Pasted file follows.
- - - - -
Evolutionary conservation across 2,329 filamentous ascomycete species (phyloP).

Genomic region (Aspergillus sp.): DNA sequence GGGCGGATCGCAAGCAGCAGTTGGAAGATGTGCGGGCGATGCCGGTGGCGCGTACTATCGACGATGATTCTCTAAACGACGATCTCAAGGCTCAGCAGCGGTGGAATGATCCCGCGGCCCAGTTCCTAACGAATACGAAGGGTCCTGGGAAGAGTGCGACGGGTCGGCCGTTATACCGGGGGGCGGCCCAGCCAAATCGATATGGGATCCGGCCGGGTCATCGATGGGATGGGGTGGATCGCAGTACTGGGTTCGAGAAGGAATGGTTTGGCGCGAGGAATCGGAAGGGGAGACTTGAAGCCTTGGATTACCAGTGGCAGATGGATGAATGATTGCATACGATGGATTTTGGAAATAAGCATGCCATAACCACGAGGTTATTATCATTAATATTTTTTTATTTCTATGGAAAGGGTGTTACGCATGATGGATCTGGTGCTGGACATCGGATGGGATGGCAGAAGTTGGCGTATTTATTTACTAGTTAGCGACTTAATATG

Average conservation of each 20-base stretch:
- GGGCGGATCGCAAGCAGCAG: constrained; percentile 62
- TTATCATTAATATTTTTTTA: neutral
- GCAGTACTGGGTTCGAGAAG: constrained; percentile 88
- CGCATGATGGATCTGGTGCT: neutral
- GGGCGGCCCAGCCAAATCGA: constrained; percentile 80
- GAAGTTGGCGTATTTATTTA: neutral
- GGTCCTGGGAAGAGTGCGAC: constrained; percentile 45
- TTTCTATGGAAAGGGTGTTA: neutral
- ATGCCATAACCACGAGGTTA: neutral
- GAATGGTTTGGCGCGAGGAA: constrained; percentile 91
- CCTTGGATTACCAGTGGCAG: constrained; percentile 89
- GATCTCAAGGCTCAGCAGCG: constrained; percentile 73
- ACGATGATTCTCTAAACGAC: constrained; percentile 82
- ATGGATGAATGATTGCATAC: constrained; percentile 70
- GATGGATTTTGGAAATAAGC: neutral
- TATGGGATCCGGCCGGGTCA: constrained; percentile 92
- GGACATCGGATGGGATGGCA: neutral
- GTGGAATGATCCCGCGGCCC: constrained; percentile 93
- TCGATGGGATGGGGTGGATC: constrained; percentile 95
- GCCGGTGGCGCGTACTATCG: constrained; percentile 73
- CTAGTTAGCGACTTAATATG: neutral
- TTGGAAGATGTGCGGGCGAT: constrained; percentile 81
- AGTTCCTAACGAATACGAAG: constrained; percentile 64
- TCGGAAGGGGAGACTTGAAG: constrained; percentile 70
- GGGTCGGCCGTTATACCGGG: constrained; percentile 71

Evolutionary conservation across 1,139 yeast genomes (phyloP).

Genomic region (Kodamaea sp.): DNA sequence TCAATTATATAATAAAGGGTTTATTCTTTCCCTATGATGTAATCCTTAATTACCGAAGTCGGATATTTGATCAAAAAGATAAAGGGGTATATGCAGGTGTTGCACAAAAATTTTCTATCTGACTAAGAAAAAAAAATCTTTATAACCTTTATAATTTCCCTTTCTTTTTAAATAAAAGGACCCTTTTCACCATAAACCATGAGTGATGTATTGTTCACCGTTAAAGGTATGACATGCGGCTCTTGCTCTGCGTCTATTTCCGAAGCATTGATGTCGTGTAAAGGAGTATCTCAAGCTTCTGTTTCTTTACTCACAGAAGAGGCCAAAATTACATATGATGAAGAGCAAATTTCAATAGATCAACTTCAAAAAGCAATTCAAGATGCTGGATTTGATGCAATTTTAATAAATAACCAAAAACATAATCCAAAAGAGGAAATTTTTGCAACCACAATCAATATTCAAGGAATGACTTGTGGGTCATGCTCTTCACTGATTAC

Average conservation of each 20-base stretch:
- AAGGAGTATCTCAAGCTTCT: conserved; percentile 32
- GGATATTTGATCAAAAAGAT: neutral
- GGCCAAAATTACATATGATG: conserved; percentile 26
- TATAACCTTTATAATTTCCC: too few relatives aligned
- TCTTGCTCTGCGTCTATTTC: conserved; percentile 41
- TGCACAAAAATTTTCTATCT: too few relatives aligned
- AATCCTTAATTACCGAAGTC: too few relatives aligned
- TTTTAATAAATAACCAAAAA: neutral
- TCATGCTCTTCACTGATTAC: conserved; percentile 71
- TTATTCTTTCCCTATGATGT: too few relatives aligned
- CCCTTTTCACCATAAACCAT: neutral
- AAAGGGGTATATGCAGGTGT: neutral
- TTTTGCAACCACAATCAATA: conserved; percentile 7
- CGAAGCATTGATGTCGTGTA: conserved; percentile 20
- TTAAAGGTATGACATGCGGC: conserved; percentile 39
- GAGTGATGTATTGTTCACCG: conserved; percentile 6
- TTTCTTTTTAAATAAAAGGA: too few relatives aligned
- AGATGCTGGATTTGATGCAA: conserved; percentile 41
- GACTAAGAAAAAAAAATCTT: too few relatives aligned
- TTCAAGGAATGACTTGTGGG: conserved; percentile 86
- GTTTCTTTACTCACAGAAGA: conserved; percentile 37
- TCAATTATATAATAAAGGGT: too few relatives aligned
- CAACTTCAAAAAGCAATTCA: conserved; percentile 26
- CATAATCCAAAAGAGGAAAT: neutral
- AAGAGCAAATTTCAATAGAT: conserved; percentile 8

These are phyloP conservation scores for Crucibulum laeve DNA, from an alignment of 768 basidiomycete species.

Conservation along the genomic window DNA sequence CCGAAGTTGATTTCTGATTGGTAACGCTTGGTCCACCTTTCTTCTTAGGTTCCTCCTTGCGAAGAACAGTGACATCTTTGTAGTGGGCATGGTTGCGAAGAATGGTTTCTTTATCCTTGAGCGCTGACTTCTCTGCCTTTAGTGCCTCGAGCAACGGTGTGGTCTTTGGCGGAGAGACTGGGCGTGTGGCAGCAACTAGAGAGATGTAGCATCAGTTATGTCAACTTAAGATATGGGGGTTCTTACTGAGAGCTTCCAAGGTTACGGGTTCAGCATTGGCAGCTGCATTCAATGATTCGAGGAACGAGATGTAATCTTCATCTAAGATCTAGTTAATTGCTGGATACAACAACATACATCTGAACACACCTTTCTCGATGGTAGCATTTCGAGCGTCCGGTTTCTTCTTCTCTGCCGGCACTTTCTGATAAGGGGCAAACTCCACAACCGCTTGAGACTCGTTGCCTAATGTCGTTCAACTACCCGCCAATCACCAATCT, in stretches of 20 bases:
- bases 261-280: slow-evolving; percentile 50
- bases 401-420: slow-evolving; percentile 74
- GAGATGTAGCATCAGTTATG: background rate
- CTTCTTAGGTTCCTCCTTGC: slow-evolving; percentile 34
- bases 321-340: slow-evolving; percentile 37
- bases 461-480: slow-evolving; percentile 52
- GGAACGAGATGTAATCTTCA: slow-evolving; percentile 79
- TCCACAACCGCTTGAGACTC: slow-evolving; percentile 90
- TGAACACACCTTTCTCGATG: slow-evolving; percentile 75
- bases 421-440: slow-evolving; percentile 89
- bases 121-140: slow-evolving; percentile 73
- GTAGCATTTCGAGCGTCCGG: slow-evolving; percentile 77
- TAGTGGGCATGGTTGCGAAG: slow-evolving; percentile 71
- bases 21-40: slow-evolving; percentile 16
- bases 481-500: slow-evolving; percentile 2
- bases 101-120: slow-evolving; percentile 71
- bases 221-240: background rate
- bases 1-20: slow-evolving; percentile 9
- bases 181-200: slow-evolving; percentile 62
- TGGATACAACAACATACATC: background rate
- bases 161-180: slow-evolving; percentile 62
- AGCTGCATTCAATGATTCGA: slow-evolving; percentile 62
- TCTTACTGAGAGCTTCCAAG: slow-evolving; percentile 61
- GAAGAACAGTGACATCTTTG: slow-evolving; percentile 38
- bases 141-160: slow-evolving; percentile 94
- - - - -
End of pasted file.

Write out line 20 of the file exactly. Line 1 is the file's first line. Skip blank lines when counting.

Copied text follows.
- GGACATCGGATGGGATGGCA: neutral